|Publication number||US6672408 B2|
|Application number||US 10/007,138|
|Publication date||Jan 6, 2004|
|Filing date||Dec 3, 2001|
|Priority date||Dec 3, 2001|
|Also published as||US20030102165|
|Publication number||007138, 10007138, US 6672408 B2, US 6672408B2, US-B2-6672408, US6672408 B2, US6672408B2|
|Inventors||Anthony F. Frantz|
|Original Assignee||Anthony F. Frantz|
|Export Citation||BiBTeX, EndNote, RefMan|
|Patent Citations (17), Referenced by (6), Classifications (6), Legal Events (4)|
|External Links: USPTO, USPTO Assignment, Espacenet|
1. Field of the Invention
The disclosed embodiments of the invention pertain to the removal of contaminated objects from soil, and, more particularly, to a system and method for excavating contaminated soil surrounding a piling, removing the piling and the contaminated soil, and filling the resulting hole with uncontaminated material.
2. Description of the Related Art
Pilings and similar support structures, such as fence posts, telephone poles, and light poles, are frequently treated with a preservative to resist corrosion and decay when mounted in the soil. In the past, creosote has been one preservative used to protect the wood. It has been discovered that creosote and other preservatives can be damaging to the environment and harmful to nearby life.
More particularly, creosote can seep into the soil surrounding the posts and pilings and pollute the soil, causing damage to plants growing nearby and endangering animal and human life as well as aquatic life. For example, barnacles, muscles, and similar aquatic life can attach themselves to creosote-treated pilings, becoming themselves contaminated. Marine life feeding on this contaminated material become contaminated and will in turn spread the contamination. Hence, there is a need to replace aging posts and pilings with environmentally safe substitutes.
Removing old posts and pilings, however, presents a number of challenges, not the least of which is causing further environmental damage in the removal process, and increased danger to nearby aquatic and animal life. For example, disturbing the contaminated soil and material attached to a piling while attempting to remove the piling will spread the contamination beyond the immediate area. Moreover, older pilings that have rotted tend to break apart when pulled upward, further spreading the contamination and making it more difficult to remove the remaining stub.
A number of devices have been proposed for removing pilings and the like. However, none of these address or solve the problem of containing and removing contaminants along with the piling. For example, U.S. Pat. No. 3,379,265 directed to a pile extractor and setter discloses lowering a casing over a piling and injecting liquid, such as water, or a gas, such as air, through nozzles on the casing to assist in driving the casing into the soil so that teeth on the casing will dig into the earth or sea bottom. In this device, excavated mud is expelled through mud slots in the casing into the surrounding water, which would further spread contaminants associated with the piling and the surrounding soil.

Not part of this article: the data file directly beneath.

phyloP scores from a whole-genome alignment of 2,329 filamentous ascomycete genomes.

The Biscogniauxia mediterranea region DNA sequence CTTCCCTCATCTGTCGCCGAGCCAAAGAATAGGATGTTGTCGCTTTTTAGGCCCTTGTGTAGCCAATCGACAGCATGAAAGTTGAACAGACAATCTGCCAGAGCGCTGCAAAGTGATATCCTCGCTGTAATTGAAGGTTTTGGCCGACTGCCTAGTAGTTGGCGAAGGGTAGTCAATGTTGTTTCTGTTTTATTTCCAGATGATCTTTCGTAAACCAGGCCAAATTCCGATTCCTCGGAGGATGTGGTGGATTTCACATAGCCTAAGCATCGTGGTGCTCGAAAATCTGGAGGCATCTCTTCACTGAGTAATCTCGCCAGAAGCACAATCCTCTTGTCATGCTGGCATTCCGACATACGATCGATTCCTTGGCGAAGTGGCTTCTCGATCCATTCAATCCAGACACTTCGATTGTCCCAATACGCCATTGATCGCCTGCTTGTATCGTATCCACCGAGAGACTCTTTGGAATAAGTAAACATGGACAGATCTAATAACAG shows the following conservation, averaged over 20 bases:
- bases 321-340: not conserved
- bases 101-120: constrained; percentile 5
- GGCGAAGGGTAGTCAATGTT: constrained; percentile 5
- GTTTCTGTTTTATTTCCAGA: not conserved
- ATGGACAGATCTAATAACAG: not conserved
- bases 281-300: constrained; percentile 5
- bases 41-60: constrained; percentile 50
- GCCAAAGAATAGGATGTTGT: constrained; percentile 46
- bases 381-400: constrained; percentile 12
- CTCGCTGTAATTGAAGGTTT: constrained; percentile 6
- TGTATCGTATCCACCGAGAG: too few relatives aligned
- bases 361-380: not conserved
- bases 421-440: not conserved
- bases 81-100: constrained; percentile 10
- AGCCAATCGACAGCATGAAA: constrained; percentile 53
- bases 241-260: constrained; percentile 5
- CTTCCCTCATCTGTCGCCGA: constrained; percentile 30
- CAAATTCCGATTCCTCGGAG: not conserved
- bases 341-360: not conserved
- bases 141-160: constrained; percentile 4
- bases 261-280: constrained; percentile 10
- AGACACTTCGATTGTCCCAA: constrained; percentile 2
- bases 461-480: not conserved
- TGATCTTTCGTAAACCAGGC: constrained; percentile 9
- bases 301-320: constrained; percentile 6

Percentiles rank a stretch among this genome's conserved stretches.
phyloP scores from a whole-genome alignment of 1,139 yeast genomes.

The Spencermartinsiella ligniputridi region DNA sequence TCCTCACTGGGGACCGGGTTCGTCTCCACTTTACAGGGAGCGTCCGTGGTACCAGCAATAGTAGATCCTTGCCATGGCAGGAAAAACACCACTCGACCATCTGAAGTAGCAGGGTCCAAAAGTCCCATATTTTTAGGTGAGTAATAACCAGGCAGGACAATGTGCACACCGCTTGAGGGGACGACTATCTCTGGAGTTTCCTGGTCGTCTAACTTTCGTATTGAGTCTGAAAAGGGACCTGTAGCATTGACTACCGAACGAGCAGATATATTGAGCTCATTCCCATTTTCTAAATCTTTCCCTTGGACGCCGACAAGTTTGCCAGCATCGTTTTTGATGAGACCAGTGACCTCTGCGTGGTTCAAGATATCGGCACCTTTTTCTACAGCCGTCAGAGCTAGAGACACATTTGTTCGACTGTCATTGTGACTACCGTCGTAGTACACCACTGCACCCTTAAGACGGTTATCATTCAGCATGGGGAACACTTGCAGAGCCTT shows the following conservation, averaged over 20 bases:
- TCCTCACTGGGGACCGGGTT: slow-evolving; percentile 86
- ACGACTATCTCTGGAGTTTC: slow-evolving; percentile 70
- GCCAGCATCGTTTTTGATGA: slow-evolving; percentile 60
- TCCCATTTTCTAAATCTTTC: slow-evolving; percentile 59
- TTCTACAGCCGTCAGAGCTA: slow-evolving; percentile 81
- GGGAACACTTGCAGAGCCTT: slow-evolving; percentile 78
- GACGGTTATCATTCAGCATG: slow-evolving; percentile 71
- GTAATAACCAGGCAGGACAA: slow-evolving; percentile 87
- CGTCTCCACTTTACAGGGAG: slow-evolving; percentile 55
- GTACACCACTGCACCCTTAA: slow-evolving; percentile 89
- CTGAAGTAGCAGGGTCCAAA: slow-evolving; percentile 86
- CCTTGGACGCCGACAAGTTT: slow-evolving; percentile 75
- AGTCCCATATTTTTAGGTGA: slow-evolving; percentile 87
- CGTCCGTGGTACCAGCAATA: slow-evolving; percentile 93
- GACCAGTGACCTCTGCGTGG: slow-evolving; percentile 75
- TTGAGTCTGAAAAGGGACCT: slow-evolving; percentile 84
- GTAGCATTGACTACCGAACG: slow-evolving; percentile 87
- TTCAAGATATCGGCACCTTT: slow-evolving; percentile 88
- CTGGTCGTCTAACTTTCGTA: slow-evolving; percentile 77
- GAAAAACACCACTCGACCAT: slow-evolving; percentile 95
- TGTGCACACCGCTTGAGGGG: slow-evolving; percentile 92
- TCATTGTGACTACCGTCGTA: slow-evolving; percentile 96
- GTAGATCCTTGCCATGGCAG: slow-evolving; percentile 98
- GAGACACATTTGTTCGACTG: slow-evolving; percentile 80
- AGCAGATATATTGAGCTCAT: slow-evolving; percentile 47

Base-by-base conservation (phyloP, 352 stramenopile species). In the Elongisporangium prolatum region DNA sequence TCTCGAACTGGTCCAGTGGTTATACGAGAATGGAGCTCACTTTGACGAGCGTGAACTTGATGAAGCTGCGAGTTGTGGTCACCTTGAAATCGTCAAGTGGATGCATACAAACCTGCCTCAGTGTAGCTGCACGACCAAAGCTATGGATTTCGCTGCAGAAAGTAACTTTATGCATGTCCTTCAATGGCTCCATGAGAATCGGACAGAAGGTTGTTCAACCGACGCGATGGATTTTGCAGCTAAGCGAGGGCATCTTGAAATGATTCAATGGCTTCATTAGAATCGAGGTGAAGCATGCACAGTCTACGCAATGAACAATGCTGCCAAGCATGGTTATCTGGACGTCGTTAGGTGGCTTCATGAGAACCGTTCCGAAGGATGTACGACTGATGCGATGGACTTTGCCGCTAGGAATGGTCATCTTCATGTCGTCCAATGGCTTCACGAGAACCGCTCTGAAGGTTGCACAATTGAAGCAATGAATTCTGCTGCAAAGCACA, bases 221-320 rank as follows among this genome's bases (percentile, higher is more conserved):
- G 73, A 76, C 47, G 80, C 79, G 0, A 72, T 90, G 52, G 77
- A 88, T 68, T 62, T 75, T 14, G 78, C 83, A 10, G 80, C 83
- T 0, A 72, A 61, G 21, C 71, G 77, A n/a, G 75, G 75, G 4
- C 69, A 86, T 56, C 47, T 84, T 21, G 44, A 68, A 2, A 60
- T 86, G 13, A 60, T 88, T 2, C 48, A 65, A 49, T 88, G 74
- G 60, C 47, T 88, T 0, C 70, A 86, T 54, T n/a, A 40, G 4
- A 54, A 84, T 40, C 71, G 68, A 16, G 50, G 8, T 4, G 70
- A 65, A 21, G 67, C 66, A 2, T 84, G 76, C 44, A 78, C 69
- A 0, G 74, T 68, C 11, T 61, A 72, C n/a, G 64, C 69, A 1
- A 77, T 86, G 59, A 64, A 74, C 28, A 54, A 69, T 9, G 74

As another example, U.S. Pat. No. Re. 28,945 discloses an apparatus for excavating a tailing pond where high pressure liquid is jetted from inside a caisson to the soil on the outside of the caisson to create a pulping zone surrounding the caisson. The slurry formed in the pulping zone flows through portals in the bottom of the caisson into a slurry sump where it is pumped out to excavate the soil. Here, the outwardly-oriented water jets create a cloud of slurry outside the caisson that spreads throughout the water, extending the zone of contamination far beyond the immediate area.
Yet another example is an apparatus for removing piles disclosed in U.S. Pat. No. 1,644,560, wherein a plurality of pipes are lowered around the outside of a piling and high pressure water is forced out the bottom of the pipes to excavate the soil around the piling. In this device, the jetted water and loosened soil are not contained, resulting in a spreading of any contamination in the soil.
In a related device disclosed in U.S. Pat. No. 4,644,715, a soil-excavating sleeve having teeth on the bottom, interior doors, and flaps on the sides of the sleep, is rotated into the ground around a utility pole for half its length and left in place. The soil is excavated by the action of the doors or flaps forcing the soil out of the cylinder. The excavated annulus of soil is then filled with hardenable material and the sleeve is left in place as a re-enforcement to the utility pole. Here, the pole and the sleeve are left in the ground where the contamination can continue to spread, and not all of the contaminated soil is removed.
Hence, there is a need for a device that can excavate the soil surrounding a contaminated post or piling and remove the soil and the post or piling without endangering the environment and nearby life.